Electronic invoicing isn’t new and has been around some time in the form of electronic data interchange. A question I am frequently asked, and most recently by a UK government Minister, is if e-Invoicing offers such compelling cost savings and efficiencies,
then why isn’t everyone doing it?
It’s a great question, and one we are currently attempting to answer within the European Commission’s multi-stakeholder forum on e-Invoicing. The group I am leading is examining the SME market, and asking what the barriers are to full SME adoption. Whichever
way you look at it, an SME wanting to initiate e-Invoicing on its own is faced with different challenges and this series of articles intends to examine the choices SMEs have today, and tomorrow.
In a nutshell – it all started with EDI. Back in the day, if you wanted to send/receive and electronic business document with trading partners, electronic data interchange (EDI) within a value-added network (VAN) was the only show in town. With the onset
of the internet (and cutting a very long story short) all companies were going to trade electronically over on-line portals (e-Procurement, e-Invoicing, e-Marketplaces) or they would trade directly via point-to-point communications such as AS2. The analysts
of the time claimed “EDI is dead” and moved to embrace this brave new world.
That was nearly 15 years ago and yet GXS, the leader amongst many varied B2B e-Commerce companies, still process over 14bn transactions annually across our global network. Why is this? B2B isn’t as easy as everyone thought it was. If you think of the complexity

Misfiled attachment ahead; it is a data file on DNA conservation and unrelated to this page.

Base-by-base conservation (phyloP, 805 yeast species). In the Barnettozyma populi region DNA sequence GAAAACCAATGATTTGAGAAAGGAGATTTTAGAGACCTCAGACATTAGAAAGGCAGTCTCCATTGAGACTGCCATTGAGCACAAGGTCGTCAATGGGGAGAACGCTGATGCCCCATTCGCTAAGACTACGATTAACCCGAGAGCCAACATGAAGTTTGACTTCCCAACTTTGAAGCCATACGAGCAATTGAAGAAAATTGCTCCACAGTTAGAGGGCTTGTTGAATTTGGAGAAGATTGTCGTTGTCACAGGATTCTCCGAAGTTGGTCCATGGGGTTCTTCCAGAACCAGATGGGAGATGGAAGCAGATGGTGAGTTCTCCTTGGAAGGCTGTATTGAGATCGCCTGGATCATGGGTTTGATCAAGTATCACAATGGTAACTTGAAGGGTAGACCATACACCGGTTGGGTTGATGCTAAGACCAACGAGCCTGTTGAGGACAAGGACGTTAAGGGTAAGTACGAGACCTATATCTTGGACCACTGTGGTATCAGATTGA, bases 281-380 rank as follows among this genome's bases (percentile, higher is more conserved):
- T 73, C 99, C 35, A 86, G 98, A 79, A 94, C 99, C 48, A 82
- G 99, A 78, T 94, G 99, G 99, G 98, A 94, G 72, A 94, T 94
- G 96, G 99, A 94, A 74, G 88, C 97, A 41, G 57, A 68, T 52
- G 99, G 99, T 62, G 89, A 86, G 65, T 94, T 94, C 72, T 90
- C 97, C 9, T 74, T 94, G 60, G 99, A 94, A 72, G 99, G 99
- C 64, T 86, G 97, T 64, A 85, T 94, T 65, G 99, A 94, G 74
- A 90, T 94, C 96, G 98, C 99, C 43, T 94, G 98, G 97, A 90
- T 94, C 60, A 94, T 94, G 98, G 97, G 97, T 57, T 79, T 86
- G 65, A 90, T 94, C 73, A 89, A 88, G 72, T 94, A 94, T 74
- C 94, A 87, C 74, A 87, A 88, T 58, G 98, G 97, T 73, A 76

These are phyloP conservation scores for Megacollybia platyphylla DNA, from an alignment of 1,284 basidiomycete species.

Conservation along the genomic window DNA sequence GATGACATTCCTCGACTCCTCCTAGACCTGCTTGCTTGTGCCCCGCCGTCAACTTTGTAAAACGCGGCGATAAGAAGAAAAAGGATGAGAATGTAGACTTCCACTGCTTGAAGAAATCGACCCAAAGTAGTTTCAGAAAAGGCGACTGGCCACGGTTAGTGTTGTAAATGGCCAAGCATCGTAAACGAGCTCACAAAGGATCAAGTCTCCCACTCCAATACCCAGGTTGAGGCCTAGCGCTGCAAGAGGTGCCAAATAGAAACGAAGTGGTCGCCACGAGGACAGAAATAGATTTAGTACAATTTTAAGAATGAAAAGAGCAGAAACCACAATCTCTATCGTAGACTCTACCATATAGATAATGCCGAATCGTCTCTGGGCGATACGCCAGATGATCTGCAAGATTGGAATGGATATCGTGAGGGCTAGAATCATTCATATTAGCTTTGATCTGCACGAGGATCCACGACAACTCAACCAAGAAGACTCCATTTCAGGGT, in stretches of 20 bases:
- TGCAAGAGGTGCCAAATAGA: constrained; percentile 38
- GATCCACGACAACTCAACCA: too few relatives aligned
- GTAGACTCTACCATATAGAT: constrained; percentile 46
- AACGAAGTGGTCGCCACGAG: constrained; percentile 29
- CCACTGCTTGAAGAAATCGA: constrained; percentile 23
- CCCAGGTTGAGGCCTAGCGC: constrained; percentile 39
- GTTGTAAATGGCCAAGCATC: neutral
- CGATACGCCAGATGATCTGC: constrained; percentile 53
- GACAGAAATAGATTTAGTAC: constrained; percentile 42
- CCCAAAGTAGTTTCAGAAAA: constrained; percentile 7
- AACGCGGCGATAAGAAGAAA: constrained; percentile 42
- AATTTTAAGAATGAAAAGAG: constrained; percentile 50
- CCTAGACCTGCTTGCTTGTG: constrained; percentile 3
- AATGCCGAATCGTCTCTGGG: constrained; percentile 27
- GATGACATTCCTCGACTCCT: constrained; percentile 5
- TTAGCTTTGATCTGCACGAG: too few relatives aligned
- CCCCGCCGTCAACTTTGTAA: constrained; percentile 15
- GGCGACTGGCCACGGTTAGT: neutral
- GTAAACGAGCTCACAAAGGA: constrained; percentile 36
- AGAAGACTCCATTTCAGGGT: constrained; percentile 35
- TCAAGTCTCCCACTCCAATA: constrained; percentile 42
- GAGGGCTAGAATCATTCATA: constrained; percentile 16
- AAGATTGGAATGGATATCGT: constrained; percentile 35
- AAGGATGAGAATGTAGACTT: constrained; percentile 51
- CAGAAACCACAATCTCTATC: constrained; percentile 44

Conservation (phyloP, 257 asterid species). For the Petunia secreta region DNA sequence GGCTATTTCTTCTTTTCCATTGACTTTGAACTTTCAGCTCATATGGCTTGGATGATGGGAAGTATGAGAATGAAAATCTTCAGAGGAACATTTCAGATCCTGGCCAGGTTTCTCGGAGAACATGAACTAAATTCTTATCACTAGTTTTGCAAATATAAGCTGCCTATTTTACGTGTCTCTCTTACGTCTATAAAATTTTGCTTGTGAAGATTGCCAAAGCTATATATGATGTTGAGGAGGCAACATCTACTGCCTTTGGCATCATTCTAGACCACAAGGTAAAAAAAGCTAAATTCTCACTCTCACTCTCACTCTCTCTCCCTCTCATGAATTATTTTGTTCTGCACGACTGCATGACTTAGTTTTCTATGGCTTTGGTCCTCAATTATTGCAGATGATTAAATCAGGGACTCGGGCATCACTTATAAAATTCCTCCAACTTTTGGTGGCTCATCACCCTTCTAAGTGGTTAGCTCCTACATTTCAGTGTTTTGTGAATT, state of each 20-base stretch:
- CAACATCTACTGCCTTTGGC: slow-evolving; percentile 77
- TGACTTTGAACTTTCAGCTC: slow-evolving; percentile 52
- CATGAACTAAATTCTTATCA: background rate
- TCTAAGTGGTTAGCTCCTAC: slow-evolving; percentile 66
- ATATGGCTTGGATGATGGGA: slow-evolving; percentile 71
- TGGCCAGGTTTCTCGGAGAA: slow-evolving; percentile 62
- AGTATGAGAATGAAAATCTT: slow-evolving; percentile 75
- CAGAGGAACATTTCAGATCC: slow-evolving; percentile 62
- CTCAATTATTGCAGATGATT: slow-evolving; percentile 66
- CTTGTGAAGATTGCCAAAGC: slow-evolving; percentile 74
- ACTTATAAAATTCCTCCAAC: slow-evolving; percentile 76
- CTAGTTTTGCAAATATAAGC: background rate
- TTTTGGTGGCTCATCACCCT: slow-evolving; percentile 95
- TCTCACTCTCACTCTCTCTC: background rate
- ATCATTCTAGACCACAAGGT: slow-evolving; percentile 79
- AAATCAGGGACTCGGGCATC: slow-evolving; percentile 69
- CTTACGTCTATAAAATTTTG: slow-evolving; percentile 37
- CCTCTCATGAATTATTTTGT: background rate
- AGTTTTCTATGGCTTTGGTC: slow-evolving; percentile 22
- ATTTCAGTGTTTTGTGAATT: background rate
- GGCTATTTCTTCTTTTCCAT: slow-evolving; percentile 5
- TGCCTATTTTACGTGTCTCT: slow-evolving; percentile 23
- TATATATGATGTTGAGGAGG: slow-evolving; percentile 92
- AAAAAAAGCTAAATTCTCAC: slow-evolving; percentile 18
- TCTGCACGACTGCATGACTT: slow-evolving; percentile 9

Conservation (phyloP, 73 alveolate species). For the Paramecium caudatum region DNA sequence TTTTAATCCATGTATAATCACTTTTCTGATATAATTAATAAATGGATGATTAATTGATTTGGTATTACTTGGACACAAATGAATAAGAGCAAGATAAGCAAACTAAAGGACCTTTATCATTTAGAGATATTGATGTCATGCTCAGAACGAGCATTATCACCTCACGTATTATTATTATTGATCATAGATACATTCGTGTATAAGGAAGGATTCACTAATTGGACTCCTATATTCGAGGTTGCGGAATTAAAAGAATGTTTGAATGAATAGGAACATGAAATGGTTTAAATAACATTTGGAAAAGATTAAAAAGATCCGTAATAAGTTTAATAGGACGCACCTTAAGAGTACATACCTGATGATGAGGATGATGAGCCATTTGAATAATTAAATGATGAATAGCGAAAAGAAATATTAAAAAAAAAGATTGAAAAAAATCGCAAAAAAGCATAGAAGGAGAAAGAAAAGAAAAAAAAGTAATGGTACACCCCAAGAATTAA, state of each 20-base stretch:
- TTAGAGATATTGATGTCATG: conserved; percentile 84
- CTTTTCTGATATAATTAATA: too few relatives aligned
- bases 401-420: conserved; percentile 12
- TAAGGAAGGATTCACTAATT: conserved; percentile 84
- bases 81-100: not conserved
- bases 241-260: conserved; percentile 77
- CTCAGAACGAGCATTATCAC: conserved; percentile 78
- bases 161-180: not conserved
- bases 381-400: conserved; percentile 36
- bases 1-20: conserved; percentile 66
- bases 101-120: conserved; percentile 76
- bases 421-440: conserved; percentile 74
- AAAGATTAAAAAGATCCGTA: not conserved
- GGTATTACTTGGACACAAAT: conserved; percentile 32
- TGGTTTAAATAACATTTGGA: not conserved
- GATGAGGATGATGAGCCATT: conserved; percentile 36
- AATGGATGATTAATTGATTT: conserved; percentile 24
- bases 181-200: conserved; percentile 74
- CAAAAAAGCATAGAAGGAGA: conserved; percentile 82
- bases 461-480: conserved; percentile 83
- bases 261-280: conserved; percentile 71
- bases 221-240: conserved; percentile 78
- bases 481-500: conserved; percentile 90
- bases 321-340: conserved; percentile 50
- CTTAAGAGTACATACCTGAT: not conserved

of multiple systems, standards, networks, industry specific processes and also throw tax compliance into the mix, it is not difficult to understand why many companies rely on a B2B service provider to help them with e-Invoicing.
So what are the barriers for SMEs and what can be done to ensure full e-Invoicing adoption? – A big question with many possible answers.
Is it true that service provider e-Invoicing solutions are too expensive? From a personal perspective, I would say no, not at all. Dependant on which range of SME you fall under, there will be a different level of investment but each will provide a guaranteed
return on investment (ROI). Examples? Let’s take a mid-range SME with fairly significant B2B volumes, they will require a system that integrates into their ERP (Sage, Quickbooks, Exchequer, etc.) as manually entering data into a web form will be too time consuming,
and repeats their existing AR process. This company will typically use a service provider/software solution to integrate, and to map to the many different B2B standards (increasingly these solutions are embedded – we will examine this in later posts).
If the SME has slightly less volume, but still too much to want to use a web form, there are still plenty of options from service providers. Technologies known as ‘print driver utilities’ are easily installed and allow the SME to issue e-Invoices directly